We are told the eradication of HIV/AIDS is making strides, but where do the data to support these statements come from?
World AIDS Day is an important milestone each year allowing the ongoing pandemic of HIV/AIDS to be the focus of global attention. It provides an opportunity to advocate for political will, to reflect on our efforts, and to redouble our resolve to make a difference in fighting HIV/AIDS.
UNAIDS, the Joint United Nations Programme on HIV/AIDS, today tell us that there are 26 million people living with HIV in sub-Saharan Africa, that progress has been made in reducing the treatment gap, and that the number of new infections each year is slowing. However, 1.8 million people are still acquiring HIV every year.
But, where do the data to support these statements come from? How much confidence should we have when told, each year at this time, that things are getting better, or are not doing so? How do countries know where to focus their efforts in the coming year? These are questions addressed by HIV measurement and surveillance efforts, and a revitalisation of these efforts is now essential.
Traditional approaches to tracking the epidemic are no longer fit for purpose.
Since the 1990s, trends in HIV infection rates among pregnant women attending a small number of sentinel surveillance sites have been critical to our understanding of the epidemic. The results of HIV tests were anonymised at source, with results not returned to those tested. But, this “unlinked anonymous testing” has now been discontinued in many countries. National surveys of HIV prevalence among both men and women, in which researchers travel door to door to several thousand households and collect samples which are then tested for HIV have been a key resource. But, such surveys are expensive and hard to conduct. Estimates of how many people living with HIV know their HIV status and are on treatment are informed by data collected in health facilities across the continent. But, current approaches give inaccurate estimates because of people being counted more than once if they access services multiple times or in different places. Loss to follow up can undermine clinical care and our estimation of both mortality rates and treatment success.
Data needs have changed to drive progress toward lowering the burden of HIV infections and deaths. The rate at which new infections are occurring is rarely measured directly, yet identifying and responding to new infections must be the cornerstone of the response. Data on risk behaviour have been hard to interpret because of their sensitive nature, but it will be ever more critical to track risk if we are to reinvigorate HIV prevention. We need more data about specific places and more timely data to guide geographical and sub-population targeting. Finally, and most importantly, we must plan for sustainable, country-led, action-oriented HIV surveillance platforms in the future, which can serve local decision-making, uphold human rights and support global reporting and modelling needs.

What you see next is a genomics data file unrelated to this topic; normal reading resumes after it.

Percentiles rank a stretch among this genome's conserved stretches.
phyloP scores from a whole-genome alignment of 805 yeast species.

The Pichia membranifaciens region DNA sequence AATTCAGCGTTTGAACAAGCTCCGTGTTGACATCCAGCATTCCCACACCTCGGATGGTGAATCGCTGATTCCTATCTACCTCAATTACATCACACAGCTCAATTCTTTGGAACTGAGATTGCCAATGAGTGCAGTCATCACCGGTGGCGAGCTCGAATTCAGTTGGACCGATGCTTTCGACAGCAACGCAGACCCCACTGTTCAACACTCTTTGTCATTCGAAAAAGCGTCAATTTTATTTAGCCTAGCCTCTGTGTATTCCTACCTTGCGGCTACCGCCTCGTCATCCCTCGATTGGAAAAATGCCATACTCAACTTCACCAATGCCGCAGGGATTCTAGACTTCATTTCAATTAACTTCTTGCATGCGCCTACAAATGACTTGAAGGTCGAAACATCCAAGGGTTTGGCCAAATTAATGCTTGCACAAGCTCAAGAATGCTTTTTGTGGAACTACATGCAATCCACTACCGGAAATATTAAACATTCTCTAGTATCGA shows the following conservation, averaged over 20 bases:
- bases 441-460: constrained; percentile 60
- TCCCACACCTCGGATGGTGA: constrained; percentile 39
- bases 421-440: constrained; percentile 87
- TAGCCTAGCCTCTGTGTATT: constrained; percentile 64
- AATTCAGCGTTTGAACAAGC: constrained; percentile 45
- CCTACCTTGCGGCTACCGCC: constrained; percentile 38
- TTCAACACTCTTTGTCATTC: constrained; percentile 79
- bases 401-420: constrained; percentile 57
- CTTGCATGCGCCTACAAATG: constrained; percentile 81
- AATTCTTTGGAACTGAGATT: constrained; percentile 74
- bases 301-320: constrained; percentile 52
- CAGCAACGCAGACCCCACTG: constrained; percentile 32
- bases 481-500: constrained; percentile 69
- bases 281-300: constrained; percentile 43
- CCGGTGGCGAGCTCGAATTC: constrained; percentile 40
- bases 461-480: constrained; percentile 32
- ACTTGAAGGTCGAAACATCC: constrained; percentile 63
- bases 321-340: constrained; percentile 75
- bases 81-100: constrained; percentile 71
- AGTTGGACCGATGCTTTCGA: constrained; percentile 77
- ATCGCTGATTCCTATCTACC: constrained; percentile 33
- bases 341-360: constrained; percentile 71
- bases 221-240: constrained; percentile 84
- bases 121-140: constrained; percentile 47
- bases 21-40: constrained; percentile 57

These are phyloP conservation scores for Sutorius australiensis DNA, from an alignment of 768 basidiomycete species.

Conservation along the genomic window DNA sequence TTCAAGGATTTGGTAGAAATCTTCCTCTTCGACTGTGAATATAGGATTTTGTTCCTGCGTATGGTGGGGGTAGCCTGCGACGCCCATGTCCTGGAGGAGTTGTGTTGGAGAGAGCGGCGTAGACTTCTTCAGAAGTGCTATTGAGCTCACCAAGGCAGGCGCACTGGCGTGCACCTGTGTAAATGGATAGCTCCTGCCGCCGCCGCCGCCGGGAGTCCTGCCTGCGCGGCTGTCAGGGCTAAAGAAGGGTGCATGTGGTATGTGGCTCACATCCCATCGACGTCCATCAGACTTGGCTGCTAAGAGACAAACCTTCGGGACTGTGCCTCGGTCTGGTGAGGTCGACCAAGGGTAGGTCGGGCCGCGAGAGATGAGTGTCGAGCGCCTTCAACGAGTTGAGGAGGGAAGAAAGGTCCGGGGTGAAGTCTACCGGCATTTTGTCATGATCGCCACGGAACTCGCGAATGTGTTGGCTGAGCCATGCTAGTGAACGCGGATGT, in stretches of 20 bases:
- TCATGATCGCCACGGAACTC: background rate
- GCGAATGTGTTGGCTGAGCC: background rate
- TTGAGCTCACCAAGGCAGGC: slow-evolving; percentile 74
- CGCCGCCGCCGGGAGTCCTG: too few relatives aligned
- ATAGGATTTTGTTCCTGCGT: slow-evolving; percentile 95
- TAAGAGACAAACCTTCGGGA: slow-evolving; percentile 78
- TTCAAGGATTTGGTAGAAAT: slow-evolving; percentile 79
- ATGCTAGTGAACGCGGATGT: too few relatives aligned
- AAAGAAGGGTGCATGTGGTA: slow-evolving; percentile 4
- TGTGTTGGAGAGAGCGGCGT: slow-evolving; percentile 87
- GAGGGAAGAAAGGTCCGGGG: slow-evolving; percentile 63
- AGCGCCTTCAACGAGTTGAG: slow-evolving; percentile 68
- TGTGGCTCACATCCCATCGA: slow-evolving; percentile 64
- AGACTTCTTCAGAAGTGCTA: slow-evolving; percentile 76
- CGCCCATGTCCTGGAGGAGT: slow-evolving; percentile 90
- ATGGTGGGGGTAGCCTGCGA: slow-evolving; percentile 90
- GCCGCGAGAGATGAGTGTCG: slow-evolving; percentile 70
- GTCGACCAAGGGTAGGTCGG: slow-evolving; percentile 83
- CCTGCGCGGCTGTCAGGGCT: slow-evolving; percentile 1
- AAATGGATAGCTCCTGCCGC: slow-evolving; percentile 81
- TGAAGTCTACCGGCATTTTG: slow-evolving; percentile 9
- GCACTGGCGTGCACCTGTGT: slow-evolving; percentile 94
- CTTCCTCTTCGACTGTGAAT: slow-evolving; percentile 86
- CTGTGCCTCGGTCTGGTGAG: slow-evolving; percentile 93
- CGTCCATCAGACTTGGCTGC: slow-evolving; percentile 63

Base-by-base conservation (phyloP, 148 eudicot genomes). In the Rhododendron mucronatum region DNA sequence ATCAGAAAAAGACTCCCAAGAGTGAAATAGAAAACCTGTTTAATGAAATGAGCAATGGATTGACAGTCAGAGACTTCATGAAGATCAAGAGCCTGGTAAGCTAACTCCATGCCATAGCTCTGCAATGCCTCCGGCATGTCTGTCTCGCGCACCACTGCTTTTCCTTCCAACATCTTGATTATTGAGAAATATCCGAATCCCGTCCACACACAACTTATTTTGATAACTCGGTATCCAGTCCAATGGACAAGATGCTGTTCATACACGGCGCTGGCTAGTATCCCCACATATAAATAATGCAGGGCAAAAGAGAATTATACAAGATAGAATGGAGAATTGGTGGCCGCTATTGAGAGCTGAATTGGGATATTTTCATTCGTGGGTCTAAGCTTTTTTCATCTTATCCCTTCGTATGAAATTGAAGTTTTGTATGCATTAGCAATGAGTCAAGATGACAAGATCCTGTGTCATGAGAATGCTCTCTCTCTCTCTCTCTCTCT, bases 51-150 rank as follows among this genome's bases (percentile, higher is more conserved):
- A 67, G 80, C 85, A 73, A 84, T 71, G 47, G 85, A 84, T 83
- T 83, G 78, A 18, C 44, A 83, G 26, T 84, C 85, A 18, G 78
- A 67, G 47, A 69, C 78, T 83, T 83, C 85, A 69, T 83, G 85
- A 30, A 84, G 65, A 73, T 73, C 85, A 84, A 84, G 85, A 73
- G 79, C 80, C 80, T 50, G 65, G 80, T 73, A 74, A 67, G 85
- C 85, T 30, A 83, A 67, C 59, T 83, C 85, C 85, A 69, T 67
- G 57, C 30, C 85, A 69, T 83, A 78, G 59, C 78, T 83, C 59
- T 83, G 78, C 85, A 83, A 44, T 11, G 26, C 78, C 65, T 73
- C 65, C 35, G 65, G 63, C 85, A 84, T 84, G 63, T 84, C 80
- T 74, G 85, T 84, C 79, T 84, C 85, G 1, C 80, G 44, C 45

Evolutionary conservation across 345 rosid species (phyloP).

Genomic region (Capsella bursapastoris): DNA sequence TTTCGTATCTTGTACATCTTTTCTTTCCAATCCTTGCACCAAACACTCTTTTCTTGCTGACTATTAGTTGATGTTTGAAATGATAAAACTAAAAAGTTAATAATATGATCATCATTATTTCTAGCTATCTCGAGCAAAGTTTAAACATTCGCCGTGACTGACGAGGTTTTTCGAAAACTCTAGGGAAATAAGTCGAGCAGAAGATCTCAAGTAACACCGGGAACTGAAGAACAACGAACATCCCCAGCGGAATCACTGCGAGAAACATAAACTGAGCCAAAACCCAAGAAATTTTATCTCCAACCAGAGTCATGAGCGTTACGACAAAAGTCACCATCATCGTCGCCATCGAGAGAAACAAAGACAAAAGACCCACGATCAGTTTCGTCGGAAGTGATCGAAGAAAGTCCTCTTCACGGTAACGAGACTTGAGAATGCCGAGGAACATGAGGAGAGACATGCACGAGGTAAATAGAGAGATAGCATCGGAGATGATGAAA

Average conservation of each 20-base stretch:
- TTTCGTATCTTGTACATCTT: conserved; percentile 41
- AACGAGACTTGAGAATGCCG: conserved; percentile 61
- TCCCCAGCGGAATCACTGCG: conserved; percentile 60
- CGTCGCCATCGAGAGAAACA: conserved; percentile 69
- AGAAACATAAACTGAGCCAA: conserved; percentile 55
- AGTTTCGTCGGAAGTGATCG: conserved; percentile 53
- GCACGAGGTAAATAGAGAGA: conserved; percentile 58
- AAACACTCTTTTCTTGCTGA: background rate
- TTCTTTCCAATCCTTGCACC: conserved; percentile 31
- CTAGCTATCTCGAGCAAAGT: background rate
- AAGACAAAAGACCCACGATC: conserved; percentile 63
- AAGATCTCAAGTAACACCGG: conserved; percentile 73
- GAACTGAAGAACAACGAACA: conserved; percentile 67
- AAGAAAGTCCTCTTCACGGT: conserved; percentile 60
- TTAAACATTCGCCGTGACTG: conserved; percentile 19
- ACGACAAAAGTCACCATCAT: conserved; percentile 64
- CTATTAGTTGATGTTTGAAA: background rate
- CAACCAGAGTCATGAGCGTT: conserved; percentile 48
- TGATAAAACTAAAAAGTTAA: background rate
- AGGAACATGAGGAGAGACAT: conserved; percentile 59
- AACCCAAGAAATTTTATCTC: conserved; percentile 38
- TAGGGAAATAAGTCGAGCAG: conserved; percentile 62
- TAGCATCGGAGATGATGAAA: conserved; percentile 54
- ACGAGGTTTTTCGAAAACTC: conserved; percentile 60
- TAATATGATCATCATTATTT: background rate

Developing a data architecture that responds to these needs will require better leveraging routine and programmatic HIV data. We advocate a three-pronged response to improve the lives of those living with HIV and to reduce the burden of infection among those at risk.
- Improve understanding of the continuum of care among all people living with HIV through better use of individual-level, de-duplicated health records
- Improve understanding of HIV incidence, prevalence, risk and linkage to care through better use of data collected through HIV testing platforms
- Improve understanding of the locations, populations and individuals at greatest risk for HIV infection through better community-based assessments.
Funded by the Bill and Melinda Gates Foundation, the Measurement and Surveillance of HIV epidemics ‘MeSH Consortium’, led from the London School of Hygiene and Tropical Medicine, is working with countries and partners to catalyse this step-change. The time for investment in these systems and capacity to use them is now. Only by harnessing routine HIV data can countries achieve more accurate, disaggregated and sustainable measurement of HIV incidence and achievement of the 90:90:90 targets. These data can support resource allocation decisions, and targeted action that will accelerate the reduction of HIV incidence in sub-Saharan Africa.
By James Hargreaves | London School of Hygiene & Tropical Medicine
James Hargreaves is professor of epidemiology at the the London School of Hygiene & Tropical Medicine and evaluation and director of the international MeSH consortium “Measurement and Surveillance of HIV epidemics”.
Any views expressed in this article are those of the author and not of Thomson Reuters Foundation.